Scala is a hybrid programming language that implements functional and object-oriented paradigms. With Scala, there is always more than one way to do something and oftentimes it can feel overwhelming. It could be confusing to see so many different OOP constructs ranging from trivial classes to traits, objects, and case classes. In this post we’ll go over major Scala OOP structures and learn how they are used in real life without forced mammal or fish tank analogies.


Scala uses class-based inheritance, so it’s no surprise that basic classes are at the core of its OOP model. Classes work great for organizing code.

Engineers that switch to Scala tend to adopt functional paradigms. Combining those with classes could be disorienting at first. It’s important to remember that object-oriented abstractions are just a subset of a larger set of functional concepts rooted in lambda calculus. It’s possible to use classes for code organization without breaking referential transparency and introducing global mutable state.

Referential Transparency

Referential transparency is a property of expressions that can be replaced with their corresponding values without changing the program’s behavior.

An example of a referential transparent expression is a pure function. Pure functions’ return values are determined by their input values without observable side effects. In other words, pure functions always return the same output for the same set of inputs.

Consider the following basic example of a Scala class written in imperative—or stateful—style:

class Logger(var context: String = "generic") {
  def info(m: String) = s"INFO: $context: $m"
  def error(m: String) = s"ERROR: $context: $m"

// Scala automatically generates getters and setters
// for `context`.

val l = new Logger()"test message")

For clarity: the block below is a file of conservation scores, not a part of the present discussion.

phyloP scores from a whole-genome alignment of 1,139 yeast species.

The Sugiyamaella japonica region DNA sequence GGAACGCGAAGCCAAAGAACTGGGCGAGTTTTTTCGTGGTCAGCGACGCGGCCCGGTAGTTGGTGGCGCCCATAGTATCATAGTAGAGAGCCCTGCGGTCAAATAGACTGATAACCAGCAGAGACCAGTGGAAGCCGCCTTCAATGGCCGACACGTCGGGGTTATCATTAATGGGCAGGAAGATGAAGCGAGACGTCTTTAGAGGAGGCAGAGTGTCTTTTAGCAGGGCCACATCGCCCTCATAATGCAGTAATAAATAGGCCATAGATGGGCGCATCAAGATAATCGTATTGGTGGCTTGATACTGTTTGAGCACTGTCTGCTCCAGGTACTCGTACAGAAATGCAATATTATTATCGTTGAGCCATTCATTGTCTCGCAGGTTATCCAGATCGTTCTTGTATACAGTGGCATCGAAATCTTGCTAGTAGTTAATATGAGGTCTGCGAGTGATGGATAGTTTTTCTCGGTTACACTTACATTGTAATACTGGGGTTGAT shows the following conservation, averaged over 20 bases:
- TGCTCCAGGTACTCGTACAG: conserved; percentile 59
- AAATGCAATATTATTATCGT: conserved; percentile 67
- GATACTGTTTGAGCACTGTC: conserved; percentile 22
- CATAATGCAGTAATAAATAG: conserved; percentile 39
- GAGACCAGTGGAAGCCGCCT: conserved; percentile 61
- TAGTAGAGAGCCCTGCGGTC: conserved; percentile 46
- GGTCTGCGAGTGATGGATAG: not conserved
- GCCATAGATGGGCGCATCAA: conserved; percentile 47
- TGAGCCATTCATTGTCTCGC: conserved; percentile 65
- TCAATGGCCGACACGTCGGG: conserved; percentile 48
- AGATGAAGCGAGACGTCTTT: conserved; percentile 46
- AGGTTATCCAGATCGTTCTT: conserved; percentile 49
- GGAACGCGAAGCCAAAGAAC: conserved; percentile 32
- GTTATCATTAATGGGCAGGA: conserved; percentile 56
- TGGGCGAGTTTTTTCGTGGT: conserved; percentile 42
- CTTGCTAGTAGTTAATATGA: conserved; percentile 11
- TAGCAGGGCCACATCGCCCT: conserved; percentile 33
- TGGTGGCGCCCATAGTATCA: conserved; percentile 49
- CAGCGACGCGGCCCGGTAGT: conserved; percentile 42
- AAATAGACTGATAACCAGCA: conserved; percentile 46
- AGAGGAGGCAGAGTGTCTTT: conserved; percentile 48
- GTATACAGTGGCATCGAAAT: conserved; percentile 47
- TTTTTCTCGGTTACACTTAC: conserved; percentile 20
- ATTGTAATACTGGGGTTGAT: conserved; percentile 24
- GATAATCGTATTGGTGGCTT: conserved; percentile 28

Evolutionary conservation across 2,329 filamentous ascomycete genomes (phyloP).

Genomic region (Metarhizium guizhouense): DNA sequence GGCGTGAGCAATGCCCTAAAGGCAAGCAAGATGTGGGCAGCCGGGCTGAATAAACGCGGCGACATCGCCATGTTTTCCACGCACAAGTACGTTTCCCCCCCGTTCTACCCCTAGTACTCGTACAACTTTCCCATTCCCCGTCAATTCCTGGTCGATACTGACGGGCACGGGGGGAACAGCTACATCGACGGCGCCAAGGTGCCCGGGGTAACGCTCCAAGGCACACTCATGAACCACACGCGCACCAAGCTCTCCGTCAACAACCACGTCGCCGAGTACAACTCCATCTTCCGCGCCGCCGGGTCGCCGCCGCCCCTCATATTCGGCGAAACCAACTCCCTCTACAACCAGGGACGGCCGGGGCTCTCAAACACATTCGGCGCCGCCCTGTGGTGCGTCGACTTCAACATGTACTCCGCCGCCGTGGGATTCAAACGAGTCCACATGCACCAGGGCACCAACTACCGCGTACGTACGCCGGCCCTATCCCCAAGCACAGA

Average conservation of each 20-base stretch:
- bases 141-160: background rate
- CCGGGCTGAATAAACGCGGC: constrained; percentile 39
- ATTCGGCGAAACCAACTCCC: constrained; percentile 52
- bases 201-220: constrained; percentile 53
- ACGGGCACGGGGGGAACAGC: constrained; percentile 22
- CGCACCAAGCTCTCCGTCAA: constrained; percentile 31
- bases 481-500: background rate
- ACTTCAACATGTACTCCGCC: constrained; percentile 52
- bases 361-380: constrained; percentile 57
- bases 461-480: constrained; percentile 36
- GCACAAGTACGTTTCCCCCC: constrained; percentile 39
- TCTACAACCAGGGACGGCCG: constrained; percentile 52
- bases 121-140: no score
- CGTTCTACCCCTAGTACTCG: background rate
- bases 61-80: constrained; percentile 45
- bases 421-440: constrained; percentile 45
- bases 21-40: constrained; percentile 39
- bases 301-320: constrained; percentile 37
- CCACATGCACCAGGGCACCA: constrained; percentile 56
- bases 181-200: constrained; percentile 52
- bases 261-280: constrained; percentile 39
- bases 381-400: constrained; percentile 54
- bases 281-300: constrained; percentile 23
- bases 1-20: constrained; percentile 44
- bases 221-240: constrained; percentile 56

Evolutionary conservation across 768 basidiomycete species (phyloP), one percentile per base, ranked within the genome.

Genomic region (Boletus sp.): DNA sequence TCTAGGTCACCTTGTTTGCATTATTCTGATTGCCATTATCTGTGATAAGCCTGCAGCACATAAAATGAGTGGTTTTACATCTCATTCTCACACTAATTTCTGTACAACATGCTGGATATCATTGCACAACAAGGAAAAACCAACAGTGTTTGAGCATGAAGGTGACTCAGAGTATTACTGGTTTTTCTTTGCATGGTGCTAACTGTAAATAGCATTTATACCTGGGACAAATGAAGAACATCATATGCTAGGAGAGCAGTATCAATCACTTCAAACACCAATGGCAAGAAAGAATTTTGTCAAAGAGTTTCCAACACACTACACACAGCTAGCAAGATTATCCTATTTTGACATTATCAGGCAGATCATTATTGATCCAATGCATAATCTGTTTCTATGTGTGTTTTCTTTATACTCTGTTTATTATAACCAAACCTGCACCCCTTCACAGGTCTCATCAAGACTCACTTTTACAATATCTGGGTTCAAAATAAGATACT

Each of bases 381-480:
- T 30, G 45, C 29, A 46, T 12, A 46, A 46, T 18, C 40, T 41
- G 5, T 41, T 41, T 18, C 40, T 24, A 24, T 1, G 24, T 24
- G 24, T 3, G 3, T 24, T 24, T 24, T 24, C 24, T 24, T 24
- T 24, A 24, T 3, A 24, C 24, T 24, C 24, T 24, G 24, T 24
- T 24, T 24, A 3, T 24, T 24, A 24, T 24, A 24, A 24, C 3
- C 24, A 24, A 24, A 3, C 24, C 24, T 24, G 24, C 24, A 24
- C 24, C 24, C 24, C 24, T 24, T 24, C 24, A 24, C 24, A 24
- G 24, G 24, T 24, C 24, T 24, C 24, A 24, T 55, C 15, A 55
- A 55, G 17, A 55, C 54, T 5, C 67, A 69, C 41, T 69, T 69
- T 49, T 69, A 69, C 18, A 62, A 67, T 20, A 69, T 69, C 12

// returns `INFO: generic: test message`

l.context = "controller""test message")
// returns `INFO: controller: test message`

Here we implemented a class with a custom constructor that sets context to some custom value. Since functions info() and error() use context they automatically become referentially opaque. As a result they return different values depending on the mutable state of context. This variable can be changed from the inside and outside of the Logger object.

How can we fix it? There are at least two options. We could use a constructor with private instance variables, so nobody from the outside can change them after a new class instance is created:

class Logger(private var context: String = "generic") { 
  def info(m: String) = s"INFO: $context: $m"
  def error(m: String) = s"ERROR: $context: $m"

val l = new Logger("controller")"test message 1")
// returns `INFO: controller: test message 1`

// the following line will generate an error:
// `variable context in class Logger cannot be accessed in Logger`
l.context = "model""test message 2")
// returns `INFO: controller: test message 2`

Now, no outside object can change the state of context. This solution still has two problems though: Logger’s internal methods can still modify context resulting in broken referential transparency; we loose automatically generated getters since context is private.

Is there a better solution? To achieve full referential transparency and still be able to use class constructors we have to use read-only variables. Thankfully, it’s the default behavior for constructors in Scala:

class Logger(context: String = "generic")

This is equivalent to:

class Logger(val context: String = "generic")